Thus, ‘ideology’ would be those consensual networks which any ‘hermeneutics of of suspicion’ (Ricoeur) can reveal as chosen realities. Moreover, if such revelations also index the play of vested interests, discouragement of questioning, ‘resistance’ to what is revealed, etc., then people speak of ideological mystification. And it is here that a politics of disagreement develops, as neglected or exploited realms each coalesce as systematic articulation, position, and perspective. Such coalescences, if sustained, themselves become ‘consensual networks’, countering and contesting the hegemonic forces they were originally a response to. And perhaps they become new forms of hegemony?

 All this, the preceding, is uncontroversial. We all know how it goes. And isn’t that the point? It’s all become ‘appropriated’, institutionalised critiques of uncertain value.

 Anyway, my two earlier formulations perhaps attempt to keep a distance from the received uses of the ‘nature/culture’ divide common to traditional discourses of ideological analysis, without ignoring them completely: this sidesteps any characterisations of sociopolitical agency that might prove metaphysically restrictive: characterisations positioning themselves (somewhere along the continuum between ‘Nature’ and ‘Consciousness’-‘Culture’-‘Artifice’) in ways that might ossify into a deeper unquestioned, perhaps unperceived, form of ideological stasis.

 

“This is why one tended to prefer a ‘treadition'(in relation to a rather cautious path) than the ‘traditon’ at hand, which not being an insider to it/any, I have always viewed sceptically. This is also why, I have never been able to see a ‘tradition’ which is not somewhat syncretic, whether it carries the official label for it or not. Besides, I seem to see a tautology in the use of the terms non-doctrinaire and syncretic. On the other hand, one would like to see tensions between the doctrines that emerge in exclusivising contexts, and the syncretisms that counter such hegemonic exclusivisms. This happens in any context, traditonal or not, unless of course someone deliberatley, chooses to project only the doctrinarity of one context and only the syncretism of another context or vice versa.”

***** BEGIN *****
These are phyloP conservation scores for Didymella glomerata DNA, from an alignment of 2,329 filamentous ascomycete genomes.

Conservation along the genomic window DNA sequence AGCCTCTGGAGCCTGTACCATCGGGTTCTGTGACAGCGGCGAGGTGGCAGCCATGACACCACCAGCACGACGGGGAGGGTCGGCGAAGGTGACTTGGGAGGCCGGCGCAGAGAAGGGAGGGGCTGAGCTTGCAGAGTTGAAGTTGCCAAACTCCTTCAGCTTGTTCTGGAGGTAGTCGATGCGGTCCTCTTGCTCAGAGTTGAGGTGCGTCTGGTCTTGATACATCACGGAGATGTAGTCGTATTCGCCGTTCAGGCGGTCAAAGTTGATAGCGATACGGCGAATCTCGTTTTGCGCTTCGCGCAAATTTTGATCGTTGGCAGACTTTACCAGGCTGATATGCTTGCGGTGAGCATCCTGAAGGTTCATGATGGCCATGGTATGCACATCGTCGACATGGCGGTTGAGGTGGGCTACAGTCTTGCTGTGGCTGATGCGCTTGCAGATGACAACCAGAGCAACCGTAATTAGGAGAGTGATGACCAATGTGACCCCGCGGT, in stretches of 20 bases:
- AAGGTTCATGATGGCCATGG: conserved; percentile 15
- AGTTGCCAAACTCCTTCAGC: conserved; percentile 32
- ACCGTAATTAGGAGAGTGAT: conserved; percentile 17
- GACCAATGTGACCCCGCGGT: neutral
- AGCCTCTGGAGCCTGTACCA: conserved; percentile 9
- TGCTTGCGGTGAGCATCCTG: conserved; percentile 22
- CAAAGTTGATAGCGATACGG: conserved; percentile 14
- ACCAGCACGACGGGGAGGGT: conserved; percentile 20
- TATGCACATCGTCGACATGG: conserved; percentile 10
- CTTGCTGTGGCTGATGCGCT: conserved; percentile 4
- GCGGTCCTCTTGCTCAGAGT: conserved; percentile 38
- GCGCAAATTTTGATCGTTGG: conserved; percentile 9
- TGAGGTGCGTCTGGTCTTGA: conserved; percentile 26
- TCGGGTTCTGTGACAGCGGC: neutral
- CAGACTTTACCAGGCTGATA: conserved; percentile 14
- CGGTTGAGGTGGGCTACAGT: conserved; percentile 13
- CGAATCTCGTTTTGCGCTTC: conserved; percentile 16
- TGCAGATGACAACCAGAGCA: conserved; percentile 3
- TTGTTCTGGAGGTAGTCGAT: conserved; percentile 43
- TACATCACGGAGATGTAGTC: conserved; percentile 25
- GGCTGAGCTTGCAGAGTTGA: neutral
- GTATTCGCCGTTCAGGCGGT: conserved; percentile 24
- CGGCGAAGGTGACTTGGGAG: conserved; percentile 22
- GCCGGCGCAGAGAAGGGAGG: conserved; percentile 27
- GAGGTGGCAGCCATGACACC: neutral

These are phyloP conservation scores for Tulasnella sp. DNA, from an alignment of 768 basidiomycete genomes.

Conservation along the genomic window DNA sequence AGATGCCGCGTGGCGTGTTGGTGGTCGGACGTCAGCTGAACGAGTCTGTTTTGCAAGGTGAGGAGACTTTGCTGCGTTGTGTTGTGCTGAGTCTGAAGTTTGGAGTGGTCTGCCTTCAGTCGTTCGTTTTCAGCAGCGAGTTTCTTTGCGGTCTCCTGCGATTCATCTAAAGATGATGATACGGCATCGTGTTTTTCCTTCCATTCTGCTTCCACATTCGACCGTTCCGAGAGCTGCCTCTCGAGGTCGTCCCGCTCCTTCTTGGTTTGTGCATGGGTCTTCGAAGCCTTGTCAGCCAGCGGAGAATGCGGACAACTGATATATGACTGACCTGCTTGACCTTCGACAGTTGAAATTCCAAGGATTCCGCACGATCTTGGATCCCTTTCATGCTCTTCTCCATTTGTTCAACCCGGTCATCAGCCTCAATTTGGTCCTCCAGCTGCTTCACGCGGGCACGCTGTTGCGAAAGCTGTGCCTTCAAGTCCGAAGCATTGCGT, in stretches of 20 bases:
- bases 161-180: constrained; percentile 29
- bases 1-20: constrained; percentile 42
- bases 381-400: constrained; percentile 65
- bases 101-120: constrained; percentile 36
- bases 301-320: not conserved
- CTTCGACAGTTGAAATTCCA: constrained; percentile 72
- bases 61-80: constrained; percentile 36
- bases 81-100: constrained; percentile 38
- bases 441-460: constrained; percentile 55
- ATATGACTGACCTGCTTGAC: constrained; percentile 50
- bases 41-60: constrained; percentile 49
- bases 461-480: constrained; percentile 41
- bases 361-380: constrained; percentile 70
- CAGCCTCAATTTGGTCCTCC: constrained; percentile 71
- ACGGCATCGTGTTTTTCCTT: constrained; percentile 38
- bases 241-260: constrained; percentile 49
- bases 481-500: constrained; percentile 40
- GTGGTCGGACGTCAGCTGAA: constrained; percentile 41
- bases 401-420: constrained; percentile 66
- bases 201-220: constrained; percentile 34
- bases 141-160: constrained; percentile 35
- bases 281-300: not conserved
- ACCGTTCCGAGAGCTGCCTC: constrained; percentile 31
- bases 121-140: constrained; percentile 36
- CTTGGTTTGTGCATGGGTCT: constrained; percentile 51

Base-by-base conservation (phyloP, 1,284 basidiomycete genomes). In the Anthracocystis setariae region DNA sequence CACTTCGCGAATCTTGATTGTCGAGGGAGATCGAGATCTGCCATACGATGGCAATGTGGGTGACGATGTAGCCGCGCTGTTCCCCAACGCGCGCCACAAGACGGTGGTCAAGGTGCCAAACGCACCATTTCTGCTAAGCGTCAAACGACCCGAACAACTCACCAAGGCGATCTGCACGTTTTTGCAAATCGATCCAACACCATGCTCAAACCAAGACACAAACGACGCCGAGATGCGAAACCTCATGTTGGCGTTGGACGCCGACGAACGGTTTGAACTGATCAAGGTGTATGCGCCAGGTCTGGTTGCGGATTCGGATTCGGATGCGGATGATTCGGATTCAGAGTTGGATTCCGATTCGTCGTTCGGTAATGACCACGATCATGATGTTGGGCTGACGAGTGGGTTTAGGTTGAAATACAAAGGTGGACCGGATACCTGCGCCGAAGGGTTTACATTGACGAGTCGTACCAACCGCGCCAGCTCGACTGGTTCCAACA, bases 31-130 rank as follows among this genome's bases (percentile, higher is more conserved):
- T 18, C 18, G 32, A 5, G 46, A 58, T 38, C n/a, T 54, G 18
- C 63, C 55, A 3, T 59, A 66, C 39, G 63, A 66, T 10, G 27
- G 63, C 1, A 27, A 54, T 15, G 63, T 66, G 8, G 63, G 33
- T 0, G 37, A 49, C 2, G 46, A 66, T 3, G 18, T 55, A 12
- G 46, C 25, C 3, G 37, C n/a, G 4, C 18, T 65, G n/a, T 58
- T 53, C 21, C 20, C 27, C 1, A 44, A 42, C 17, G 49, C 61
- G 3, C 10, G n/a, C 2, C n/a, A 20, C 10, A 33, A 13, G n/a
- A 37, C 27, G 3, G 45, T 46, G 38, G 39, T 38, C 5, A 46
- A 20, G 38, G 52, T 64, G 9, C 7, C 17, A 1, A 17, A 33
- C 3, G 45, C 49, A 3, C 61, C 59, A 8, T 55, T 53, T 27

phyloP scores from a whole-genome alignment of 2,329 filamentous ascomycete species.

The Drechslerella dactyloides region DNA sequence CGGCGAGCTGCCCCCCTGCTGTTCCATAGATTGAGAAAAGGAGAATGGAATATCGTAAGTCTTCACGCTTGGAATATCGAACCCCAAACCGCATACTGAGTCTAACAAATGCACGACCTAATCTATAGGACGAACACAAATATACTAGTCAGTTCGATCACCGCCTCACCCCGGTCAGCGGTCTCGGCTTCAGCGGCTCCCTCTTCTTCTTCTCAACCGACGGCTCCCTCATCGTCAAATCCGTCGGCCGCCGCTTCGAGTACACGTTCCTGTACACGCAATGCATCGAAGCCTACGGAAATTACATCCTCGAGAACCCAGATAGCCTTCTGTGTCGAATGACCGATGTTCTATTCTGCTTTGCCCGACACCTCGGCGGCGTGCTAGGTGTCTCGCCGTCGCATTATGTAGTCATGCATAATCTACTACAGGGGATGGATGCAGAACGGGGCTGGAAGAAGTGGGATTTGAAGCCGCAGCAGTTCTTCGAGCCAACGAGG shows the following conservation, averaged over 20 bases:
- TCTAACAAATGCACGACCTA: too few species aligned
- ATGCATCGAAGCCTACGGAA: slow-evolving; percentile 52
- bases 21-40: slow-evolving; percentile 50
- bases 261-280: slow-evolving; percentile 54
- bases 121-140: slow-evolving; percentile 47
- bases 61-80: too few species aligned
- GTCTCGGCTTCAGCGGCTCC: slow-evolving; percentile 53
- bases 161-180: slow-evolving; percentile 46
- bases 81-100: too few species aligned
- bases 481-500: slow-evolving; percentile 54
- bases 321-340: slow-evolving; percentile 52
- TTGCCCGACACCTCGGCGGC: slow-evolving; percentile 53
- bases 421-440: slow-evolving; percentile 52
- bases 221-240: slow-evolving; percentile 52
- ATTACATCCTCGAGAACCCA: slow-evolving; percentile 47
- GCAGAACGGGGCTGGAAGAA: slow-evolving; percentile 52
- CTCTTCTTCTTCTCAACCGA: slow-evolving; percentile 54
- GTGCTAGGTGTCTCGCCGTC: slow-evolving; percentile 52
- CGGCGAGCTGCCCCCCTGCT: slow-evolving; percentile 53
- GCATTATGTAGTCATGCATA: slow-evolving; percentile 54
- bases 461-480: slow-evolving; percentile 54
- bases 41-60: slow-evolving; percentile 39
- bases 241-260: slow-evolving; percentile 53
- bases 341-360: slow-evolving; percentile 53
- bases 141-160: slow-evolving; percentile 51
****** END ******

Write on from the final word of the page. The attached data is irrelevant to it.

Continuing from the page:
I’m sure that exclusivities of all sorts have been rife in India for thousands of years. The Laws of Manu gave expression to perhaps the worst phase of such practices. I’m also sure that many of them were imported or emphasised by those who imposed themselves through coercive invasions, and settled, accruing enforced privileges for themselves.

 

“Besides, I seem to see a tautology in the use of the terms non-doctrinaire and syncretic.”

 I did not speak of the non-doctrinaire, I spoke of a range of doctrinal variance, one so vast that it subsumes every possibility. This is what I meant by Pacific/Pond. It is this vast variance that constitutes the syncreticism. Such a variance is only possible where alternative doctrines are accepted for what they are, rather than as ‘heresies’. The notion of heresy, and the hostility towards it, is perhaps the distinguishing characteristic between Asian belief systems and those of a more contentious cast, further west.

 Of course, it is undeniable that all systems of belief have produced great spiritual resources. That is not in question. That all of these traditions can be seen as flawed in different ways, cannot be denied, either. But one must ask, which traditions more readily resorted to coercion, violation, and invasion, to further their ‘influence? Neither China nor India were expansionist in the last thousand years.